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ETHIOPIA: New HIV policy focuses on HIV in the workplace

ADDIS ABABA, 26 March 2012 (IRIN) - The government has teamed up with Ethiopia' s main employees' and employers' associations to launch a new HIV/AIDS workplace policy that is to be implemented across the nation.

The new policy came into force in January 2012 and will be applied across the board in state and private organizations. It is expected to protect job seekers from mandatory HIV tests, while facilitating voluntary counselling and testing and defending the right of employees living with HIV to medical leave or job re-allocation. It also provides guidelines for the establishment of an AIDS fund to help employees cope with living with the virus.

The new policy is in line with the country's goal of halving new HIV infections by 2015. "Where HIV/AIDS hurts the country most is in workplaces, where the productive part of the society -alongside their employers, family and the rest of their community - suffer finically, economically and socially in aftershocks of every new HIV infection," said Solomon Demissie, director of the Harmonious Industrial Relation Directorate at the Ministry of Labour and Social Affairs.

"This is why combating HIV in workplaces holds a big stake in our fight. The sector needs a combined and revitalized effort from all concerned actors."

According to a 2009 study, "Managing HIV and AIDS in the workplace" by the NGO, Stop AIDS Now, most NGOs admitted that they did not have the skills to develop an HIV/AIDS workplace policy.

"NGOs do not have concrete knowledge of the costs of developing and implementing a workplace policy, and most respondents worry that all activities for responding to HIV in the workplace have financial implications by increasing overhead costs. Furthermore, they are not sure of the sustainability of such undertakings," the report noted.

Solomon said the ministry had met with all stakeholders to ensure they were on the same page. "Since this a set of new commitments that will demand considerable efforts, including financial obligations from everybody, we had to make sure all are comfortable with it. After a series of discussions, the policy document was endorsed by all actors unanimously."

The new policy brings an agreement with the Ethiopian Employers Federation and The Confederation of Ethiopian Trade Unions, and is also endorsed by the Ethiopian Privatization and Public Enterprises Supervising Agency, which oversees 53 state organizations.

It stipulates that employers will make the necessary investments to ensure universal precautions in workplaces to protect employees from HIV infection, and are also expected to put in place a post-exposure prophylaxis system for their workforce.

Employers committed to making available personnel and funds to implement the policy in their businesses, and to facilitate employees' access to condoms and treatment for sexually transmitted infections.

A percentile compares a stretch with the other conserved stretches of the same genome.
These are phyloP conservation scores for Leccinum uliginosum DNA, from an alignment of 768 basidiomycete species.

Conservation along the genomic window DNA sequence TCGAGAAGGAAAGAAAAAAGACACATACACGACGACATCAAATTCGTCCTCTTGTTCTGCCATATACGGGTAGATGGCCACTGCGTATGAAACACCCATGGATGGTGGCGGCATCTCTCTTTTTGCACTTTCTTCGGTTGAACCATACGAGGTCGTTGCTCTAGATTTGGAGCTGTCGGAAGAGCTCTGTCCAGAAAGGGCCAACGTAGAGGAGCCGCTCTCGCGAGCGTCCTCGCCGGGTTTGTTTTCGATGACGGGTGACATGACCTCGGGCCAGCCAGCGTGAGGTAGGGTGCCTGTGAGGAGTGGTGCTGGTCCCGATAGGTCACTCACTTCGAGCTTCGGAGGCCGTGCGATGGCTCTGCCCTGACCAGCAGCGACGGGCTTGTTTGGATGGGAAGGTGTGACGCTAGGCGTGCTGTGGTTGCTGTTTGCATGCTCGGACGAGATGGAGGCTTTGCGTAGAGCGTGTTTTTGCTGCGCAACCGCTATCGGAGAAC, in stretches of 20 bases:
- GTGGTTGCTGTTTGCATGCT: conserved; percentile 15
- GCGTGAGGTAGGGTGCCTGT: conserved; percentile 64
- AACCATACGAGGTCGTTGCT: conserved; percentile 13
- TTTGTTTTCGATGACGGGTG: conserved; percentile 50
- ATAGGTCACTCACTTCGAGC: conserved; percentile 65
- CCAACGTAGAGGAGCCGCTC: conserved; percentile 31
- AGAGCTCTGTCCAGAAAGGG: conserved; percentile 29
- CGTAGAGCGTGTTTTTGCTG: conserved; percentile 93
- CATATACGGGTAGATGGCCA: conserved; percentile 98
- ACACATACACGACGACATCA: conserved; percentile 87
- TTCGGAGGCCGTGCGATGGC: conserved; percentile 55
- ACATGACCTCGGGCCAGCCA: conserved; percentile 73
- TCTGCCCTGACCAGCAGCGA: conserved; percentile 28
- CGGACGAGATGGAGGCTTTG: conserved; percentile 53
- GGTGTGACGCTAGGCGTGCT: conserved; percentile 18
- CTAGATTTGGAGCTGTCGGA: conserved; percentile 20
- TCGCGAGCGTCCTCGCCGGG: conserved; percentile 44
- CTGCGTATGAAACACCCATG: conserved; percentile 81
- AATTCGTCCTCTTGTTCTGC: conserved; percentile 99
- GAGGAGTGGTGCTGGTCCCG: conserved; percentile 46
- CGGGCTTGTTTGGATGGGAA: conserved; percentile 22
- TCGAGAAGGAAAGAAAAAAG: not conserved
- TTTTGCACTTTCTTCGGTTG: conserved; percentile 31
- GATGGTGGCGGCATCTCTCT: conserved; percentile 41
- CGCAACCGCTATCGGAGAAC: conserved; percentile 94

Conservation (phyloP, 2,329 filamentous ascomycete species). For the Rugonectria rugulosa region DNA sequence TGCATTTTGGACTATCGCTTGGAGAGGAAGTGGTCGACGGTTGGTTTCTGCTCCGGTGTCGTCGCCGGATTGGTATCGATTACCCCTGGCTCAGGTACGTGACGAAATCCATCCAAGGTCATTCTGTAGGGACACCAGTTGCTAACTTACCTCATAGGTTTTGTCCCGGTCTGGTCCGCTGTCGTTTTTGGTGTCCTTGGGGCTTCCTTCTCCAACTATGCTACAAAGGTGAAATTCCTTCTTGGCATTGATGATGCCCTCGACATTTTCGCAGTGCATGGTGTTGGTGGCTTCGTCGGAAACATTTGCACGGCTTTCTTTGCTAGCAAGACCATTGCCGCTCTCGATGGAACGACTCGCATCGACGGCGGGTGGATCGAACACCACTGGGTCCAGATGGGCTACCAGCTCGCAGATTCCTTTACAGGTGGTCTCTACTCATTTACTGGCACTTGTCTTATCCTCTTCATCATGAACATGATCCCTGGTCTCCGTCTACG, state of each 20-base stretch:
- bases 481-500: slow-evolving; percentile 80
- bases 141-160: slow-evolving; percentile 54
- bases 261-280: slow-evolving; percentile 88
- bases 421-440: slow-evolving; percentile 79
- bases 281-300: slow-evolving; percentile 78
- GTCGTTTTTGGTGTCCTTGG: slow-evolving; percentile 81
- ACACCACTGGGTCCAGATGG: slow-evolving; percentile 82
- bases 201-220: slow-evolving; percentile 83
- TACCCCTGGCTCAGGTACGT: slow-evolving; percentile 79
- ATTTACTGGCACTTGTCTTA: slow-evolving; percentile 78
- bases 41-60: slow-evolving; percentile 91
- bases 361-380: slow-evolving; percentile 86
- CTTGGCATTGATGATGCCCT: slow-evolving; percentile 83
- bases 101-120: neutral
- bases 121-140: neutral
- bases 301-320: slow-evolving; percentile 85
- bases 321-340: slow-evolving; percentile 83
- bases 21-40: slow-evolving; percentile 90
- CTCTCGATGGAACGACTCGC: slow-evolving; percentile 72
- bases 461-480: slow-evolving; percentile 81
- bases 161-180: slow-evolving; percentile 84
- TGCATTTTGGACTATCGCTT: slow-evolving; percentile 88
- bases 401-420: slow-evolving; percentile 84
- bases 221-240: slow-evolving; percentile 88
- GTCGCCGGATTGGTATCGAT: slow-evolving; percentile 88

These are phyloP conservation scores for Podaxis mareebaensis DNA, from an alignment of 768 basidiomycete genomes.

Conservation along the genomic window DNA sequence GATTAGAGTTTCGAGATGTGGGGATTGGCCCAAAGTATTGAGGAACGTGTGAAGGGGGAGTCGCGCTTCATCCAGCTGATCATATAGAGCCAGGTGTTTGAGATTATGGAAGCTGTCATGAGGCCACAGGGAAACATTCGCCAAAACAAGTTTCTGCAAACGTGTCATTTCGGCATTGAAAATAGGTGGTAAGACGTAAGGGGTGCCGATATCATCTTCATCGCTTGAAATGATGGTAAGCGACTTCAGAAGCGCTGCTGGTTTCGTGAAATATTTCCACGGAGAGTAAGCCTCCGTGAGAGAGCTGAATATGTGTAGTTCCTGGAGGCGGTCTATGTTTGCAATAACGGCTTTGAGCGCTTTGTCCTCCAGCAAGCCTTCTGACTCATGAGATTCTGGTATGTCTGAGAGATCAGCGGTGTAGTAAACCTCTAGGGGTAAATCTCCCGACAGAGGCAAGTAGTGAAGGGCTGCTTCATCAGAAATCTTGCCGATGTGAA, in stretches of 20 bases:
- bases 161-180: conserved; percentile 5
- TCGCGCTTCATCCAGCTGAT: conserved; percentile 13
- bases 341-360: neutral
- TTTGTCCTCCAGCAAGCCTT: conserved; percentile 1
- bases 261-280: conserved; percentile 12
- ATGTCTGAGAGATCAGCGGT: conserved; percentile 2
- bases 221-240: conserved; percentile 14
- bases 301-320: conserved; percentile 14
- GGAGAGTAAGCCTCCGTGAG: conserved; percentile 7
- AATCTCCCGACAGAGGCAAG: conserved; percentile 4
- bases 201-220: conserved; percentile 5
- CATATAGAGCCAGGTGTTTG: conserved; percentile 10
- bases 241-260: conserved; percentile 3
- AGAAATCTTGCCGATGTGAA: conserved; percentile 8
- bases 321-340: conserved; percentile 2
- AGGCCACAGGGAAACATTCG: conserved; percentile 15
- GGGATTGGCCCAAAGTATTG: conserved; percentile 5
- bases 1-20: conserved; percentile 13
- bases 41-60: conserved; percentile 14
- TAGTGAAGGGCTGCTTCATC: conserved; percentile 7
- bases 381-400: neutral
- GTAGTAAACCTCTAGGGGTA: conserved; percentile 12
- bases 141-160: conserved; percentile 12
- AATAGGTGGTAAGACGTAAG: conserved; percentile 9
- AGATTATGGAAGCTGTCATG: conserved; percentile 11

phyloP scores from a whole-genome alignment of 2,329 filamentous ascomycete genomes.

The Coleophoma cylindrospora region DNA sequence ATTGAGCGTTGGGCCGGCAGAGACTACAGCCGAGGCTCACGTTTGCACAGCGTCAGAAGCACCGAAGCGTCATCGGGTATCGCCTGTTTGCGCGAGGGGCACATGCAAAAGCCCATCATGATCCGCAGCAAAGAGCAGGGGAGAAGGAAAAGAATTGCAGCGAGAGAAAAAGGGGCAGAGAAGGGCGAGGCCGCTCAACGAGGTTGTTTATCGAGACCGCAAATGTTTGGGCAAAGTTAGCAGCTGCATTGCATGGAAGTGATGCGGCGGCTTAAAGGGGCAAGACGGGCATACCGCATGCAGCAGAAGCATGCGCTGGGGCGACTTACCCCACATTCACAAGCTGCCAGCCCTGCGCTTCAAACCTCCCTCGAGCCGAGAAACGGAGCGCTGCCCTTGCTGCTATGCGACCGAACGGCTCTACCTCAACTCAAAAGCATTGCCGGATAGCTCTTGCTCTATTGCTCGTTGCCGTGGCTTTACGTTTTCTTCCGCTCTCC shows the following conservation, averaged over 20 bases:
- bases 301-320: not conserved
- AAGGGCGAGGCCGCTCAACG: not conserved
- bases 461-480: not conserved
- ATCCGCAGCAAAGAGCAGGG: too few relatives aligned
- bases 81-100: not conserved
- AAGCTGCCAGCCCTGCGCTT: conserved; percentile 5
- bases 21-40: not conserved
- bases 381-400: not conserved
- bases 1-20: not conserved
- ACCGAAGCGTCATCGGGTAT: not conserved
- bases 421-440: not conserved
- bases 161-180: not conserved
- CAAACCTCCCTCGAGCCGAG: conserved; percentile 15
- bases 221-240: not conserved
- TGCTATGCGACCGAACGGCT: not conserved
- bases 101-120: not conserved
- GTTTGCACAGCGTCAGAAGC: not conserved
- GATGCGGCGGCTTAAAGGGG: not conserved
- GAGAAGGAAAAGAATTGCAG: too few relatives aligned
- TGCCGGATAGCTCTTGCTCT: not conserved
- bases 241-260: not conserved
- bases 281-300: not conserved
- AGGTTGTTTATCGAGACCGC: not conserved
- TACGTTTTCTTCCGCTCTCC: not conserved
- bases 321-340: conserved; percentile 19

"We have been actively working to fight HIV for more than a decade now. At times we were resisted by organizations, including state-run firms that were concerned by the financial ramifications of such commitments," said Tadele Yimer, president of the Ethiopian Employers Federation.

"We made significant progress convincing both investors and government employers to prioritize the HIV agenda and undertake a number of initiatives including... schemes to support marriages and people living with HIV," he added.

"What we hope it [the new policy] will do is bring about an agreed consent and uniform approach among employers to fight HIV/AIDS nationally."
The federation brings to the agreement a commitment by around 700 organizations across a broad range of sectors like transport, construction, hotels, airlines, banks, insurance and others, many with their own trade union.

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Officials at the Confederation of Ethiopian Trade Unions - who developed their own workplace HIV policy in 2001 - expressed relief that employers are now on board. "Employees' deaths were on the rise. There was stigma and discrimination at times, forcing employees to leave their jobs... [putting] their families in difficult positions," said Fissehatsion Biyadgelinge, head of the confederation's social affairs department.

"Since the 2001 guideline, which was developed from the national policy with the support of international donors, including Pathfinder International, we have tried to reverse the trend by raising awareness through continued campaigns, and led various efforts to fight HIV/AIDS by encouraging voluntary counselling and testing and fighting for more rights for employees living with HIV/AIDS."

The umbrella organization of over 400 employees' unions and an estimated 400,000 members, says some of its anti-HIV/AIDS campaigns have been failing short because of funding constraints.

"With the new policy of establishing an AIDS fund, employees can contribute a small portion of money and from it we can finance HIV campaigns and cater for employees and families that are affected by HIV," Fissehatsion said.

The AIDS fund will raise a monthly contribution from employees and will also be run with assistance from the organizations' credit and saving associations. Money from the fund will be used for treatment, care and support programmes such as medical checkups and balanced diets, and other social assistance programmes for employees and their families.

"We cannot forever rely on donors," Fissehatsion said. "The ownership has to be ours - the employees."

kt/kr/he

Theme (s): Care/Treatment - PlusNews, Economy, Education, Governance, HIV/AIDS (PlusNews), Prevention - PlusNews, PWAs/ASOs - PlusNews,

[This report does not necessarily reflect the views of the United Nations]

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